Another skill to develop is adjusting line in mid-turn. On the street, your speed should always allow you to alter your line to avoid a hazard between the time it first appears in your field of view until the time you reach it. Practice occasionally moving your line in or out as you round a turn. By matching speed to sightline and developing confidence in your ability to adapt to the situation, the threat of gravel will be easier to handle.

If all else fails, you may have to go through gravel. As intimidating as it might seem, it's really not all that bad. Make sure you take it on the gas. I'm not suggesting you whack it open, but that you maintain constant throttle and accelerate smoothly. A motorcycle cornering on a dicey surface under a little bit of throttle is remarkably capable of dealing with it. I think most riders get into trouble on gravel when they panic and chop the throttle or, worse, hit the brakes. BTW, if you absolutely must brake on gravel, do it only after straightening the motorcycle back up to vertical.

The point about accelerating brings up an important point about braking into a blind turn. If you trail-brake, don't do it if you can't see the apex of the turn. Get your braking done early and get on the gas early. If you are surprised by a patch just out of sight at turn entry, you'll be accelerating by the time you hit it, and the motorcycle will be better able to handle it.

Finally, consider some dirt road practice. A smoothly graded dirt road can easily be handled by any street motorcycle. My first similar experience was when I found that one of my favorite sport riding roads had just been chip sealed (where they put down a tar sealant and cover it with a thick layer of gravel). Figuring that the road would be better just ahead, I kept going, only to find miles of the stuff. But I got the hang of it and actually had a lot of fun. Getting the bike sideways and kicking up a little roost was easier than I thought. I now practice regularly both on a sport bike and a touring bike.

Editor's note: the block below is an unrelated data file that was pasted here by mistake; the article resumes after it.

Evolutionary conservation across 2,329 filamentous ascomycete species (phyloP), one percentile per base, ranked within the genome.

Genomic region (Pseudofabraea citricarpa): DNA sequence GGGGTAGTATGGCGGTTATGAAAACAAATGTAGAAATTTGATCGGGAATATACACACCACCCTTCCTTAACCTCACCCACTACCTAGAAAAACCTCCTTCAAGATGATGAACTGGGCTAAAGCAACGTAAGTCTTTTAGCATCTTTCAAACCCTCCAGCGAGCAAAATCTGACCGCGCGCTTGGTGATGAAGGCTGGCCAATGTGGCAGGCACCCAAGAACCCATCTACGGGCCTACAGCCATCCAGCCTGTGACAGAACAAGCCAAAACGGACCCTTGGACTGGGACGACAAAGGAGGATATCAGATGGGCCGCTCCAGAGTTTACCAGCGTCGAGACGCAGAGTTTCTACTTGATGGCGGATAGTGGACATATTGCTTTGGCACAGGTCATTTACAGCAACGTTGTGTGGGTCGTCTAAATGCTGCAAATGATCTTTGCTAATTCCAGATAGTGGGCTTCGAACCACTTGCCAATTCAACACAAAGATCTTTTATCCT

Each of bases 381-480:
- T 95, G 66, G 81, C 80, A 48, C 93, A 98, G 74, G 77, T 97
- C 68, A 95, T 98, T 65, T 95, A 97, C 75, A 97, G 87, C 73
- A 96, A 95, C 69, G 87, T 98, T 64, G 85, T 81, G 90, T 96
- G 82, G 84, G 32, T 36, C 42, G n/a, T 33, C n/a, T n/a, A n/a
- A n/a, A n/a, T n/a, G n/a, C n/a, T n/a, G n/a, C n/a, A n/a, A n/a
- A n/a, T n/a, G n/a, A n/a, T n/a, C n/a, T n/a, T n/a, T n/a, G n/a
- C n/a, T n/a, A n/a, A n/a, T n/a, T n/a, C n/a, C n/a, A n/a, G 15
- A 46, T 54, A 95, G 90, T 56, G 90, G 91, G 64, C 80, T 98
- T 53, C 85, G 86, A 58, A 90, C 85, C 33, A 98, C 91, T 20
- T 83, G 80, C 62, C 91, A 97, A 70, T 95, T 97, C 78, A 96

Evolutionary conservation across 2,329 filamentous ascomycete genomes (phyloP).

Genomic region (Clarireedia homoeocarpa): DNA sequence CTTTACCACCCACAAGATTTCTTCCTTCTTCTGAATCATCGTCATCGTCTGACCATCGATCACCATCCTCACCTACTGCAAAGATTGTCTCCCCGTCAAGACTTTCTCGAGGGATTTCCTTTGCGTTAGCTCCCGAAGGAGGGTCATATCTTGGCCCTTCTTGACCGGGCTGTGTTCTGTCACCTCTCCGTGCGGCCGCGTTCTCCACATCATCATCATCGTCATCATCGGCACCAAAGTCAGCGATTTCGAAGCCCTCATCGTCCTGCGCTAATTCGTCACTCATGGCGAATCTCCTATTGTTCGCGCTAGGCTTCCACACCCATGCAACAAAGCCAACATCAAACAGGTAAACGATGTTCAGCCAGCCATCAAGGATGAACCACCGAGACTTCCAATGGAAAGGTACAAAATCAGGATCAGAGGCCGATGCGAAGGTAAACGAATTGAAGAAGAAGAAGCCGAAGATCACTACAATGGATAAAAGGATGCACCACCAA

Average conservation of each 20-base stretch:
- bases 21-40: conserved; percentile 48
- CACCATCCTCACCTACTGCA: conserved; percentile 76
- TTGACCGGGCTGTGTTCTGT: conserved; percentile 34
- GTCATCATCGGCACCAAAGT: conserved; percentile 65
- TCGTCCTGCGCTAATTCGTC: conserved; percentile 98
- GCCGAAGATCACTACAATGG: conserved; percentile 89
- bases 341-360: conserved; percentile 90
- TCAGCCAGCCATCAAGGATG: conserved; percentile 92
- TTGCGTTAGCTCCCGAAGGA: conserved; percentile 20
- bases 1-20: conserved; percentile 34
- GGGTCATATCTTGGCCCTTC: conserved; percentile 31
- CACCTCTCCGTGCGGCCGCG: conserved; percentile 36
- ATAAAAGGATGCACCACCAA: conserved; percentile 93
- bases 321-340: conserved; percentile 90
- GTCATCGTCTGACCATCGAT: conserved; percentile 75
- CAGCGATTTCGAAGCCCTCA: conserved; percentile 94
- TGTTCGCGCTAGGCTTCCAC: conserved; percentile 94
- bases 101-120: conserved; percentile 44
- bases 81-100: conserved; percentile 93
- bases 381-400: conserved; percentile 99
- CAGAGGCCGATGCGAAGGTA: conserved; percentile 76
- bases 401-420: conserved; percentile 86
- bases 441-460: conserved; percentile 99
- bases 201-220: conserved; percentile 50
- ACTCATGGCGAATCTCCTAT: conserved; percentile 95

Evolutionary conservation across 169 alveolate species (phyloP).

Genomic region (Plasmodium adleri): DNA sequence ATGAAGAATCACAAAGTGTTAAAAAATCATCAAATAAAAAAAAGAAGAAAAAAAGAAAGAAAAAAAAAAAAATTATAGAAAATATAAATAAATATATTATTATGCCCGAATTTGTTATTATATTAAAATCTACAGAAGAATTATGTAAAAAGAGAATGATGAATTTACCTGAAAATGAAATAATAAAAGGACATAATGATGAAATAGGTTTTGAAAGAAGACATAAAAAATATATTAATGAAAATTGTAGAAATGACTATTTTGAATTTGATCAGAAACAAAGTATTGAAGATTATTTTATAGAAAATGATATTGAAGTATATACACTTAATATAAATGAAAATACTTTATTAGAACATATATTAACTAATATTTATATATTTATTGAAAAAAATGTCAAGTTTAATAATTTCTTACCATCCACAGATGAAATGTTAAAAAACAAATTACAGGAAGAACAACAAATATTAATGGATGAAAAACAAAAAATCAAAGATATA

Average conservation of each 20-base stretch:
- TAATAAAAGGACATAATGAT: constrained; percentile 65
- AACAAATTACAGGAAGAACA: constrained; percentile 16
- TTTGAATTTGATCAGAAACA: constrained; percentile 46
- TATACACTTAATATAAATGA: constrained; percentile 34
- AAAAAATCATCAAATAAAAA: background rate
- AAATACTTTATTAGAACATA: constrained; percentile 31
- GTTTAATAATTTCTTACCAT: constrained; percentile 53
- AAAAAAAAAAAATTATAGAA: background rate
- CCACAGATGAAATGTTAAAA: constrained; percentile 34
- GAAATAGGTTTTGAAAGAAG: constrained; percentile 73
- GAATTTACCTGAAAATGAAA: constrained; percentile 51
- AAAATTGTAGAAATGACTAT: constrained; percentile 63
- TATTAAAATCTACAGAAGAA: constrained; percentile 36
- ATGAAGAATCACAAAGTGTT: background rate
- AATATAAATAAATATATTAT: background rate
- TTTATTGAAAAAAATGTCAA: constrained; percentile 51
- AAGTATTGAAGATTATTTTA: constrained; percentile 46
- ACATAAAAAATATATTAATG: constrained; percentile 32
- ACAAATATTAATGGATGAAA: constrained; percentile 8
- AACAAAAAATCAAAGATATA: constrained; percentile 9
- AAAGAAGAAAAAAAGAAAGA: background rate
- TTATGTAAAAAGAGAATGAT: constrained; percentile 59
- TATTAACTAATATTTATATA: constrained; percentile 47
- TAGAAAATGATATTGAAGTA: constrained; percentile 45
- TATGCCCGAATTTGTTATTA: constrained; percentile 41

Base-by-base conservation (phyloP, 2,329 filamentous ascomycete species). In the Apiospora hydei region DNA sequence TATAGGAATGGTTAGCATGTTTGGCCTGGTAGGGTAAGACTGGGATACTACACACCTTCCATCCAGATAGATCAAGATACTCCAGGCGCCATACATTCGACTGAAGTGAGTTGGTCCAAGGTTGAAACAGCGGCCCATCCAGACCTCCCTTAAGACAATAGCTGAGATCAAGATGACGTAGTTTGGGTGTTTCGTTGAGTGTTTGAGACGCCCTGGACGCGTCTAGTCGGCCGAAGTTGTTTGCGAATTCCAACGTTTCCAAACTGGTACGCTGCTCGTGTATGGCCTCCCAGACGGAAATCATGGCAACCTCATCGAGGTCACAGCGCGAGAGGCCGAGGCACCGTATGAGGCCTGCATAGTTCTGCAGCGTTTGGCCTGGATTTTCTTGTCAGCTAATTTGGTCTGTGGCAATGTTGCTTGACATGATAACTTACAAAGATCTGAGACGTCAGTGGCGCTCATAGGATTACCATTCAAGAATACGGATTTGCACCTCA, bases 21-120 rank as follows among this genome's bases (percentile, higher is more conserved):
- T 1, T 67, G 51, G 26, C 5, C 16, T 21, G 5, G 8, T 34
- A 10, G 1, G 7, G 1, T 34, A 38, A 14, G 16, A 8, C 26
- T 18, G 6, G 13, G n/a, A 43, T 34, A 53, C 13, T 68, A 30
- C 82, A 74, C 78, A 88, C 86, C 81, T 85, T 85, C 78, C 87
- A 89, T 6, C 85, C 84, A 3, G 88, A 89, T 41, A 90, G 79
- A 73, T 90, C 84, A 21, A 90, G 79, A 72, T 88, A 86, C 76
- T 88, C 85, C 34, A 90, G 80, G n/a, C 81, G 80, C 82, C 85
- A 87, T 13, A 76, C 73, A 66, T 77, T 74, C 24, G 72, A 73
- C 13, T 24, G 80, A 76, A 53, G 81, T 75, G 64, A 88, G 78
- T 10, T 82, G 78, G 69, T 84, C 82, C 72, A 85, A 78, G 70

edit, 19:30 EDT: One more point about line adjustment: Gravel is most likely to cause a crash at turn-in, when your front tire is heavily loaded. If you see gravel as you approach a turn, either get your steering done before you hit it, so you can hit it on the gas, or delay turn-in until you're past it.
 

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Funny topic.. I don't ride very fast (as thought about from friends) so we all went to a track day to see who was the fastest in our group.. R1's GSXR 1000 and 600's so for the most part all had the bike to wax anything I had to offer, even in my opion. Out on the tract was a different story. Although I didn't have the fastest lap of the day, I was passing all but one and lap quite a few. This all on a 03 Aprilia Futura... Talk about supprised looks...
The point is you really shouldn't be going that fast as to not be able to react to what is down the road... Find your limits on the tract....
 

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Sounds to me like you've been going about things safely. As I'm also in the midwest, I'm used to seeing a lot of gravel on the roads. My best advice is to memorize sections of road that tend to have gravel and ride especially careful when you're on an unfamiliar road. I also tend to ride on the inside 3rd of the lane as most gravel tends to stay in the center of the lane after being kicked around by traffic.